A second model that extends transparency and accountability could involve converting negative gearing to a formal low-income housing tax credit as operates in the US. Such a model provides a tax credit for investors in affordable housing that is certified as managed by a legitimate social housing provider. This could be the fillip that Australia’s small community and non-profit social housing sector needs.

A third model might be to channel negative gearing to a dedicated financial investment vehicle drawing on private investment for affordable housing that is built for or let to low-income tenants. There has been a long-standing debate in Australian housing policy circles about the need for long-term institutional investment in affordable housing.

A finance vehicle that offered a return on capital to investors supported by a tax concession could underpin new affordable housing supply. Other countries have used housing bonds in this way to attract additional investment in affordable housing.

Another model could use a reverse auction approach, with landlords competing to supply housing of certain specifications to tenants of a particular income category in return for set levels of tax credit. This would operate in a similar way to the government’s carbon abatement plan, which involves a reverse auction for renewable energy projects. Though this might raise transaction costs, it might encourage helpful institutional consolidation in the private rental sector.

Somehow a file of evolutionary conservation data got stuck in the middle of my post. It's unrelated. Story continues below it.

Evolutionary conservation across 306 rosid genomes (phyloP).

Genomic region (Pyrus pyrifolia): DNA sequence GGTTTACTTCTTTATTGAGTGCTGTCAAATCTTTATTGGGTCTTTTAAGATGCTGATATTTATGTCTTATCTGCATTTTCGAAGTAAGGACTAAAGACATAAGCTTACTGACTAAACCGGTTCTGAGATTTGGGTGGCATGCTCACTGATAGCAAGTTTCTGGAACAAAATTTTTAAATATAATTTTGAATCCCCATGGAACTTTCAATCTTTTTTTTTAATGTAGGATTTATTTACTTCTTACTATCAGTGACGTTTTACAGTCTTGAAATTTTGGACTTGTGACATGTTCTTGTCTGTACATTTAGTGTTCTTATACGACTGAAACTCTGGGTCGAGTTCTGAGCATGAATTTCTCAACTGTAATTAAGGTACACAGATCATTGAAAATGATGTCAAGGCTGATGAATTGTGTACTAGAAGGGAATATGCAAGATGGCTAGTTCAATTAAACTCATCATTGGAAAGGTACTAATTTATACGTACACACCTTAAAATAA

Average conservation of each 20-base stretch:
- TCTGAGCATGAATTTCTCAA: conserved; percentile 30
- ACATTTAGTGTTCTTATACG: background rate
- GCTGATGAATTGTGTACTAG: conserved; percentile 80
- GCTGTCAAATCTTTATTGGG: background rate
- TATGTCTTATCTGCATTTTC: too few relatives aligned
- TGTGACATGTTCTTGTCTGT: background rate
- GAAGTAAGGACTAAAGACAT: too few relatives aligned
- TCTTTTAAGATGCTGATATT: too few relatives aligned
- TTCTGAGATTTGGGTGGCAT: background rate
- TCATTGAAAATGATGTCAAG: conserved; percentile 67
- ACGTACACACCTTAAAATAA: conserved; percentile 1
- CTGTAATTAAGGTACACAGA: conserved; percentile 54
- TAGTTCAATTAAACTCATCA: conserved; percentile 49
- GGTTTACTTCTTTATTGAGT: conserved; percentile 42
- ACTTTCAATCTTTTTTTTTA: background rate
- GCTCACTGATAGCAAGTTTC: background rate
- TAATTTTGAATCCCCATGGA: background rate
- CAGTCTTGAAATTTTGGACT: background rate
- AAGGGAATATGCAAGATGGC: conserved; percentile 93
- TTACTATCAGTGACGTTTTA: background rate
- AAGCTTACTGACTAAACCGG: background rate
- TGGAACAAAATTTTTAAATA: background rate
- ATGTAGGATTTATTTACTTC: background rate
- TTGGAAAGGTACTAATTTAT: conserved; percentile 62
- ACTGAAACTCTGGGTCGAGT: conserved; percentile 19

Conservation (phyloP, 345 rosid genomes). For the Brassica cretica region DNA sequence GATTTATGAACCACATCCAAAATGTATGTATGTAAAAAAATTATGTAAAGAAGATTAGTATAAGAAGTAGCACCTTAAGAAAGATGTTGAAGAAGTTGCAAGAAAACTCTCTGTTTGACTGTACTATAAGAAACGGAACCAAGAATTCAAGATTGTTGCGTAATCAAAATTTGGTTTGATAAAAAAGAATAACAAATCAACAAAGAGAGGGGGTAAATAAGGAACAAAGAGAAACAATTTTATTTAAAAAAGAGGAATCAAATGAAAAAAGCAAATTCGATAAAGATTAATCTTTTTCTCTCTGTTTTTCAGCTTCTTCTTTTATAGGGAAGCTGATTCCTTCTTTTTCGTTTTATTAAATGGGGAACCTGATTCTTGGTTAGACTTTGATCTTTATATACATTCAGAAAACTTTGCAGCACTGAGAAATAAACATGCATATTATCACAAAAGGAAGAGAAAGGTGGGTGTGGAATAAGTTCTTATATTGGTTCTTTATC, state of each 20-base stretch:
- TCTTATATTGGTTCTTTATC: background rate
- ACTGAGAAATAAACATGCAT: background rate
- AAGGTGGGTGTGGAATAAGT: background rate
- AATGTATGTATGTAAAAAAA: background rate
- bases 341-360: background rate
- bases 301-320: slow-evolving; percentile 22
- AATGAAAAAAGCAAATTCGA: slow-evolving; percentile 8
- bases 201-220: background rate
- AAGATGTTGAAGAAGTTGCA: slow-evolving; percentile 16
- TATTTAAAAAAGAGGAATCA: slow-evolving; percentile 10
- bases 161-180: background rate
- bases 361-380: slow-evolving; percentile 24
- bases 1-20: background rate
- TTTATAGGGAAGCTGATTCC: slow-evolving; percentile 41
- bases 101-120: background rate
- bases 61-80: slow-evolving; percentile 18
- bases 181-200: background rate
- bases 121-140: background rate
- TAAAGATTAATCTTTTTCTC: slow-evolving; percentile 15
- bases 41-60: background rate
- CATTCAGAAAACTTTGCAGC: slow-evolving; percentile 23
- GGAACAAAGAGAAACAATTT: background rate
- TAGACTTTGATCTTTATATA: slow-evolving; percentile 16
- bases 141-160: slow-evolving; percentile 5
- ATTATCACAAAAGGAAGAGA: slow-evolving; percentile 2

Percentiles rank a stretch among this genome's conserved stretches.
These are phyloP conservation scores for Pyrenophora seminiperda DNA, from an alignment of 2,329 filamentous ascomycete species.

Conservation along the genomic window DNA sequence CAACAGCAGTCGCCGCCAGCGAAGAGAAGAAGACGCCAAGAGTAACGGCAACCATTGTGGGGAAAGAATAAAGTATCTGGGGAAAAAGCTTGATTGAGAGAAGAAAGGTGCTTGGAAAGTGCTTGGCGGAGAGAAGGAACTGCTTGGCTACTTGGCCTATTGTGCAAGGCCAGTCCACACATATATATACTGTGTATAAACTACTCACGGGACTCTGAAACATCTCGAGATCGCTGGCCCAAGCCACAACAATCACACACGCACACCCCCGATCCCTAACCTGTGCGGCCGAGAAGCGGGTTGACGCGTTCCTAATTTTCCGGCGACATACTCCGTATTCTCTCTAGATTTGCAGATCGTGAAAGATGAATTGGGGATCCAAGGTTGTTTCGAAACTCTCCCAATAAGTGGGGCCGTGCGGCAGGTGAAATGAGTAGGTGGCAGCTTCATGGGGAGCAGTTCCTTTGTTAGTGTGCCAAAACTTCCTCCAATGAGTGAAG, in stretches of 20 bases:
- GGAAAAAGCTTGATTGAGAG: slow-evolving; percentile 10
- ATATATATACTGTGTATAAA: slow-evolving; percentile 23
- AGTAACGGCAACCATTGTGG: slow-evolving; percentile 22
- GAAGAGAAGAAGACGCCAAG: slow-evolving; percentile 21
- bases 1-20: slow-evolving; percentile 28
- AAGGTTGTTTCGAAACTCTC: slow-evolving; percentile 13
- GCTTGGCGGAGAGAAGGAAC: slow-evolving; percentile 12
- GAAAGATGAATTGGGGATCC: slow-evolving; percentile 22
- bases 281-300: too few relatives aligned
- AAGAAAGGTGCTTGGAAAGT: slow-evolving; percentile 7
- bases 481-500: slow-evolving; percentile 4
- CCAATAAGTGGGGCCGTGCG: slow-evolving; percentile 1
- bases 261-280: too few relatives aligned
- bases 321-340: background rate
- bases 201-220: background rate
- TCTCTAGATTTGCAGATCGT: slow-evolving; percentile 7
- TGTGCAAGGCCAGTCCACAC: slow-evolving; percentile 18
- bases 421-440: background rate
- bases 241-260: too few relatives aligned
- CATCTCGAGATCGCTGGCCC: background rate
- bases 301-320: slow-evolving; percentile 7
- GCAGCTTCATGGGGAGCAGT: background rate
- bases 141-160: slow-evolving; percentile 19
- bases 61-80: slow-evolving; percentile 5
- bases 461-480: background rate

A fifth approach might be for the government to provide the A$8 billion as vouchers to low-income tenants for use in renting housing of a set standard or location. Landlords would then cash these vouchers in as tax concessions. The US operates a subsidy model of this type known as “Section 8”.

A final option would be to simply take the $8 billion-a-year subsidy represented by negative gearing and build desperately needed public housing. Such an approach guarantees transparency and accountability and could directly build around 20,000 dwellings a year, or more with leveraged private finance.

No doubt the current subsidy could be remixed in multiple other ways to improve effectiveness, transparency and accountability in how it procures affordable housing. The examples offered above show that we could be having a much more positive debate about negative gearing than just abolition or retention.

Jago Dodson is professor of Urban Policy and director, Centre for Urban Research, RMIT University and author for The Conversation. He can be contacted here.

Image: Rexness/CC BY 2.0